Now try to make changes in our newly made directories. Its not working huh? it happens because of its default permission pattern. Check it out by giving ls -l. Now  I m assigning full rights to all, by giving 777 with chmod (chmod 777 directory_name  see cli-partI for help) for my convenience. Now I m creating another directory named as D5 and configure its permission to 777. But in a single step,

 

Creating ang Changing Permision

Creating ang Changing Permision

See, I didnt use chmod command. -m is to set the permission mode.    

Now I need another directory D6, with a subdirectory named sub1. this is how  I m making it,

Creating Subdirectories

Creating Subdirectories

Tryout this with -m argument.

Ok, now its time to make files. You can use touch command for this purpose. touch command enables the user to change access, modification time for a given file and create files. Here, I m creating files inside of D1 directory.

 

touch

touch

I have created 5 different files with different extensions. use stat command to get more info about a specific file.

stat

stat

Notice the Access time. I can change it to my present time with -a argument.

-a argument

-a argument

Like that I can also change the Modify time to my present time with -m argument.

-m argument

-m argument

 

User can also assign date/time for his/her request. I m changing the date into 2009/jan/15 and time into 12.48.10. Here we go,

 

Changing Date/Time for User Request

Changing Date/Time for User Request

 

 

Coping is another file operation. In CLI cp is used for this. cp can be used with many arguments and it can be done in many ways . Here I m coping D1 and its content into D2,

cp

cp

Now I m coping only the content of D1 into D3,

Coping Only the Content

Coping Only the Content

And watch this,

-i with cp

-i with cp

-i prompt you before overwriting a file    

This is not all with cp command. It can work with many other arguments.

Moving is another important file operation. You can perform it in the same way we  copied files and directories. But you have to give mv command instead of giving cp.  mv is also used to rename files and directories.

Renaming a File/Directories

Renaming a File/Directories

In the above example, I have renamed directory D5 as D10.

rm command is to remove files and directories. Usually this 1st example is called as ‘interactive Remove’.

 

Removing Files

Removing Files

Above, I have entered into D1 directory. Then removed the file named ‘file2.odt’. Here, its important to using -i argument because it prompt the user before deleting any files or directories. You can also force to delete write protected files by giving the -f argument instead of giving -i.   

Notice: Be careful with using rm command because it can destroy your important data.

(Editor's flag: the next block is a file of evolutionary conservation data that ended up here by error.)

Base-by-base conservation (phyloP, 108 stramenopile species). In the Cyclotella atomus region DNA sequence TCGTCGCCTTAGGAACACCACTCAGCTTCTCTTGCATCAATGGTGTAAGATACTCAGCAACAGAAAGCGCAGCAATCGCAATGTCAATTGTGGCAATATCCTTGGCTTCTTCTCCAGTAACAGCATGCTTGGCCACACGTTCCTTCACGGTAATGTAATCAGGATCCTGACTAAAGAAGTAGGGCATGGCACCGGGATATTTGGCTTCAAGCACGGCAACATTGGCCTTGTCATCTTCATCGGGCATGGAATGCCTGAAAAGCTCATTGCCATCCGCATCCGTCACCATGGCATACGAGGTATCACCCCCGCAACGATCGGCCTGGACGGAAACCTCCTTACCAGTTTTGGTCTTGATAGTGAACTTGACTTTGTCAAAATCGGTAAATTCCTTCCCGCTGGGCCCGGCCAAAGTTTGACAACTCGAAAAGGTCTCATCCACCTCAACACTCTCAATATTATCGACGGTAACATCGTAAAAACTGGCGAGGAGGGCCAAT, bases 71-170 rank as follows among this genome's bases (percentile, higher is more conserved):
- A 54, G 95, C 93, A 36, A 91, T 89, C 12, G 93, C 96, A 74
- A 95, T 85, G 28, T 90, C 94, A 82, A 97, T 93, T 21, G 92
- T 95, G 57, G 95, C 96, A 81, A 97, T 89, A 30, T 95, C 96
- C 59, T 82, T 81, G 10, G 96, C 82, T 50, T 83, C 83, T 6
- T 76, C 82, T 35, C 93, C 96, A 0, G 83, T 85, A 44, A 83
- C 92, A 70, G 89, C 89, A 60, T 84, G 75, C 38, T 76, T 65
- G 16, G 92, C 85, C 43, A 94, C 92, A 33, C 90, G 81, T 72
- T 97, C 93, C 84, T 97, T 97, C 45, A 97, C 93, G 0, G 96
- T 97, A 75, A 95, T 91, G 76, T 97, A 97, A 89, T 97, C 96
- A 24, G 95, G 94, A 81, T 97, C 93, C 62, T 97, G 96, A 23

use -fr argument with rm command to delete/remove directories.

Removing Directories

Removing Directories

I have delete ‘D4’ by following the above method.

This post is getting longer and longer. So I should stop from here. I ll give you more awesome CLI tips from another post, Remember this Blog is dedicated to GNU/Linux beginners. So stick with dushan888.wordpress.com.

 

 ……….Later……….

 

 

Awesome to work in CLI [Not for Masters but for Beginners] – PartII

Hope you enjoyed my last CLI post. I told you its Cool! Today you will able to mount your devices/file systems using the CLI . Yes there are lot of things to learn before this, but I think this will be more helpful for you’r day to day work. Sometimes devises/file systems will not be mounted automatically (most of the time it happens on newly attached hard drives in NTFS or FAT32 format and when the partition table entries are not in disk order. But there can be more other reasons for this). You may have experienced this already. So in this case  you need the command line to mount them manually.

            Before mounting you should identify the partitions correctly. So fire up your terminal/konsole (I use Yakuake) give this command,

fdisk –l           

            When using this command, You should first have to be ‘root’ to get information about the internal hard drivers(internal file systems). If not you can only get info about external media/USB devices, if you have plugged any. So type,

su or sudo su and press enter. then give the root password to get root privileges. then give fdisk -l. Now you l get what you want.

This is a part of my result (which gives me troubles),

fdisk -l

fdisk -l

 I want to mount ‘hdd5’. I give this commands to do this,

mkdir /mnt/hdd5        

mount -t ntfs /dev/hdd5 /mnt/hdd5    

            Great! Now I have mount the partition I wanted. ‘mkdir‘ is to make a directory. Here I made a directory named ‘hdd5’, inside the ‘mnt’ directory. ‘mnt’ directory works as a mount point for a temporarily mounted file system. The 2nd command describes the following things,

mount -t ntfs /dev/hdd5 /mnt/hdd5

mount -t ntfs /dev/hdd5 /mnt/hdd5

User can remount his/her partitions with assigning permission types. I m going to remount my ‘hdd5’ with ‘read only’ permission.

Remount with Read only

Remount with Read only

 

I cant stop  only reading it, I want to write on it!

 

 

 

Mount with Read Write

Mount with Read Write

 

 This is all to teach about Mounting! No big deal huh? Keep learning Linux/CLI with Dushi.

 

 

                                                                ……………Later………..